As both a regulatory and a public health agency, FDA has a strong interest in promoting the development of new technologies that protect both health-care workers and their patients from injury, says Arrowsmith-Lowe. Together with the Occupational Safety and Health Administration and CDC, FDA cosponsored a conference held in Washington, D.C., last August on preventing device-mediated blood-borne infections.
The purpose of the three-day meeting, which brought together scientists, government officials, device manufacturers, hospital administrators, and health-care workers, was to draw attention to the toll taken by needlestick injuries and encourage the adoption of safer sharps technology.
“There is a revolution in device design going on,” says Arrowsmith-Lowe, “and I’m confident the result will be a significant reduction in the risk faced by clinicians — as well as by patients — of contracting blood-borne infections in the health-care setting.”
Preventing the spread of blood-borne infections among health-care workers and their patients means preventing exposure to infected blood or body fluids, coupled with strict sterilization and disinfection procedures for reusable devices.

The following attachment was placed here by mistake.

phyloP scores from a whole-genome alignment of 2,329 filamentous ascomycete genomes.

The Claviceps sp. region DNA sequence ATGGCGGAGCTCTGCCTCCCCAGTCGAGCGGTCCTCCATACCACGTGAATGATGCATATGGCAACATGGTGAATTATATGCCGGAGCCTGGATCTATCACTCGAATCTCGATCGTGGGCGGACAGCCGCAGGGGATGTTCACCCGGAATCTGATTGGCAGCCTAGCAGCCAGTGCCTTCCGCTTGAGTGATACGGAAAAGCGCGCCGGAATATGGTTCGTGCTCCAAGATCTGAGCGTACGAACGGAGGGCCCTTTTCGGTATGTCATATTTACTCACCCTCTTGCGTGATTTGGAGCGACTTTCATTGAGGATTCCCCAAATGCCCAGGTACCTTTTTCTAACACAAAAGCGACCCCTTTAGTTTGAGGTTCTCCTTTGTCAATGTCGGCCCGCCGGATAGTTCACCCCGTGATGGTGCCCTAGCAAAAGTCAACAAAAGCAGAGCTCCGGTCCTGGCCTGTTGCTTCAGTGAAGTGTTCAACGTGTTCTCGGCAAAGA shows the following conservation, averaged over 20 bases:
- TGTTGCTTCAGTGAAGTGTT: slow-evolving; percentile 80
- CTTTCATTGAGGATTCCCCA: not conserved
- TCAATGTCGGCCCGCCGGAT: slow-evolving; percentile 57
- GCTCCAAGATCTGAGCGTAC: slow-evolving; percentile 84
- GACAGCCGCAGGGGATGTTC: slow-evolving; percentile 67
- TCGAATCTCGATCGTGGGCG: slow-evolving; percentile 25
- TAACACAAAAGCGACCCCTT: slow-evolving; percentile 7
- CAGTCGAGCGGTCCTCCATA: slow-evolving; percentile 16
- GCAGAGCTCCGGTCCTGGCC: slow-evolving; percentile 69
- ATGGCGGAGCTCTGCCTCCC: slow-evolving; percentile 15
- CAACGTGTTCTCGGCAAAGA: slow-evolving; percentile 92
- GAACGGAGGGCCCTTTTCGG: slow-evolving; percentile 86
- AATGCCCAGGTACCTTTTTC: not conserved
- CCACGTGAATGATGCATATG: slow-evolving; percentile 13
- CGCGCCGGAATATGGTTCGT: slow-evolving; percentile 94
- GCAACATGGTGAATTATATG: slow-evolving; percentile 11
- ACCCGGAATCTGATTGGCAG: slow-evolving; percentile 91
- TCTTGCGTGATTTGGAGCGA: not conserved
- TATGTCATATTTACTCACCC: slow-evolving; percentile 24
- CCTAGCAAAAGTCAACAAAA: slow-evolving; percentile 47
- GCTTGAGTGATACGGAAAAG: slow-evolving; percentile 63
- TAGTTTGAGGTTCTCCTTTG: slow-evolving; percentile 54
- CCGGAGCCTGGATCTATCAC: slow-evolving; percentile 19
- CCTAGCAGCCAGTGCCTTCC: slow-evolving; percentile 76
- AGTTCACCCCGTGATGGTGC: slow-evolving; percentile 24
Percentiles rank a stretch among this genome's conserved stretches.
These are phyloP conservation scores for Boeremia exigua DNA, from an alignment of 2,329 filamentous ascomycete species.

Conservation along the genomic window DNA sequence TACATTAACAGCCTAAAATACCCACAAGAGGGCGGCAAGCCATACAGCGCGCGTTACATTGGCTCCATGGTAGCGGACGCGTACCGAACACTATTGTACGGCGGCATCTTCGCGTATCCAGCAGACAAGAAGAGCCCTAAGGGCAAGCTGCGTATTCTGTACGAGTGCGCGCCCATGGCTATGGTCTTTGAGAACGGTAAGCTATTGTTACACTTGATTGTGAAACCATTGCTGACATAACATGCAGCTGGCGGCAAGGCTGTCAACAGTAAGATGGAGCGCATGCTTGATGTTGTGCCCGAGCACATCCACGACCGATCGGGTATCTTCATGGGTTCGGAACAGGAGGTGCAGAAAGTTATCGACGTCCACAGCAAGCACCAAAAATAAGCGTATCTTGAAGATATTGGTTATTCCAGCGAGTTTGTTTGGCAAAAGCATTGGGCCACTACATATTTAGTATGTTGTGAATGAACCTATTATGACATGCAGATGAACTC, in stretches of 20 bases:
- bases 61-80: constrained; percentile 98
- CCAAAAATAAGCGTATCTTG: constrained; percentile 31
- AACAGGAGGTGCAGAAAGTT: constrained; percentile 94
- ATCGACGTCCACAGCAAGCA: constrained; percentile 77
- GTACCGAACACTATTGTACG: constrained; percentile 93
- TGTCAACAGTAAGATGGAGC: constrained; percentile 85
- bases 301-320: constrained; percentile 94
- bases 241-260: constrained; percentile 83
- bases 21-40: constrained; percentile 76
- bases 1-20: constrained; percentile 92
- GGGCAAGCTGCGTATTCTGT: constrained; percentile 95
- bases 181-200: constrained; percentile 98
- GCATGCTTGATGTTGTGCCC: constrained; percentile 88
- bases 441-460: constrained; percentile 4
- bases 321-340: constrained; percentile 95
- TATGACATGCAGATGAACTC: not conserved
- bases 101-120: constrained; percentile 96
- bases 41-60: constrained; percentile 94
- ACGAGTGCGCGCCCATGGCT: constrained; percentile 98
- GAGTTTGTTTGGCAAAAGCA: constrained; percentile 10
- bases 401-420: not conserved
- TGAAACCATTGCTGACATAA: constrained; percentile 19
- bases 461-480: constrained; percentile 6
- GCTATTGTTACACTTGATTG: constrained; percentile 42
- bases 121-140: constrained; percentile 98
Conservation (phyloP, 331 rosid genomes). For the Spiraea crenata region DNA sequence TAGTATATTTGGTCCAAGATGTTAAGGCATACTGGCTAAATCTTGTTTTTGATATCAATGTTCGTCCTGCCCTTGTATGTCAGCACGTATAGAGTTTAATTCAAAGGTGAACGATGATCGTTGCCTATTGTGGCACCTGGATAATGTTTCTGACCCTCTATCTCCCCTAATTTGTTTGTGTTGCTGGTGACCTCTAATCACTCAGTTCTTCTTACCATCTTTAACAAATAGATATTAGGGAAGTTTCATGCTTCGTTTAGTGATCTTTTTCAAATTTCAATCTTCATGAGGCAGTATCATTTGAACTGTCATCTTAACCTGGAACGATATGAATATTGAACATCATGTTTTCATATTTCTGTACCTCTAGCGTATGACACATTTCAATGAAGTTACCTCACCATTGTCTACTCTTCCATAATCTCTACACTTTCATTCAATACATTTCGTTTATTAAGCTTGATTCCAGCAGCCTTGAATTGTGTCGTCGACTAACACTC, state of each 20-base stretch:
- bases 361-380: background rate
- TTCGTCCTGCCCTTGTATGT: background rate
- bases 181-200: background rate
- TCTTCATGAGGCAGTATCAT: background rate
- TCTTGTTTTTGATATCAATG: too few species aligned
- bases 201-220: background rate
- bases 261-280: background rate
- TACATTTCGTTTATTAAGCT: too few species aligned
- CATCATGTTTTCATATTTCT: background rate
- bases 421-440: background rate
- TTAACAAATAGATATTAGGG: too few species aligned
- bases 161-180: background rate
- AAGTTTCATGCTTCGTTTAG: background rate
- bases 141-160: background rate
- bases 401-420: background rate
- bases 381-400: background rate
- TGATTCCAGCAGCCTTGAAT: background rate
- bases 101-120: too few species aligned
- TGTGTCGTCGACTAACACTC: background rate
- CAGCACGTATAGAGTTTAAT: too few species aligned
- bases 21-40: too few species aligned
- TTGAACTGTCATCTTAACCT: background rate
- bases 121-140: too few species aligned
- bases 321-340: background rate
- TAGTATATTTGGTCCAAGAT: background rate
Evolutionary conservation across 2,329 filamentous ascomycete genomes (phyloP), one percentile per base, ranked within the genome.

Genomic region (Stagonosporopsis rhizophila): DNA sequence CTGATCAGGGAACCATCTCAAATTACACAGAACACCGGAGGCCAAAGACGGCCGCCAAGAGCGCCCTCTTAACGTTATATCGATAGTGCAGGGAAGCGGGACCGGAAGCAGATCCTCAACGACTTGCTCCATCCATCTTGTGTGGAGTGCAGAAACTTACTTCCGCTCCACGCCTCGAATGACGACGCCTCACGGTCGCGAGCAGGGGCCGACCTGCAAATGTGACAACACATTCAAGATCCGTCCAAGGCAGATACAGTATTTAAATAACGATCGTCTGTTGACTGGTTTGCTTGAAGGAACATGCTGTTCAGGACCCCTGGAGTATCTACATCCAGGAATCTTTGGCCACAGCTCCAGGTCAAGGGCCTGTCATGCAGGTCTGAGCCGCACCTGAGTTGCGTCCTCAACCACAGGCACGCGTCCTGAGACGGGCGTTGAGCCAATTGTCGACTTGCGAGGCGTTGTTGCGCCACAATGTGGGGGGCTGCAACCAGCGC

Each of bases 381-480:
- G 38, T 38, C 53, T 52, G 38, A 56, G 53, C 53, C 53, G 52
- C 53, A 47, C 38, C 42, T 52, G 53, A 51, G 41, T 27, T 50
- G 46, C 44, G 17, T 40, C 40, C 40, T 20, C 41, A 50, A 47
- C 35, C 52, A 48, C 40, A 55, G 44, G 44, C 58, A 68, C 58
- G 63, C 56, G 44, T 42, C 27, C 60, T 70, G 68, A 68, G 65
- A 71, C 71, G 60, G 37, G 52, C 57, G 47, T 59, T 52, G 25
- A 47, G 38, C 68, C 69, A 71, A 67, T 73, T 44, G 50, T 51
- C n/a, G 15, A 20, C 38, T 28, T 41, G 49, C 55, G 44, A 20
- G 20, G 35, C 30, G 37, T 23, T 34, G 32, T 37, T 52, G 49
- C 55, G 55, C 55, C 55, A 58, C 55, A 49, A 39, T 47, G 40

Using precautions when caring for known infected individuals isn’t enough, because people can carry HBV or HIV infection without being aware of it or showing symptoms.
Since 1987, therefore, the national Centers for Disease Control and Prevention, the federal agency responsible for monitoring and controlling infectious disease in the United States, has recommended the use of “universal precautions” to prevent the spread of HBV, HIV, and other blood-borne infections in health-care settings.
The basis of universal precautions is the assumption that blood and body fluids of all patients may be infectious, and that measures to protect against exposure must be observed at all times. FDA officials cooperated with CDC in the development of these precautions.
The major elements of universal precautions are:
- Use of “protective barriers” — gloves, gowns, goggles, and face masks — when appropriate to reduce the risk of exposure to blood and other potentially infectious body fluids. For example, dentists should wear face masks when working in a patient’s mouth. Between patients, hands should be washed, and gloves and other barriers changed.
- Caution in handling needles, scalpels, and other sharp instruments. Needles should not be recapped, removed from disposable syringes, bent, broken, or otherwise manipulated by hand.
- Disposal of needles and other sharp instruments in specially labeled, puncture-resistant containers located as close as is practical to the area where the “sharps” are used.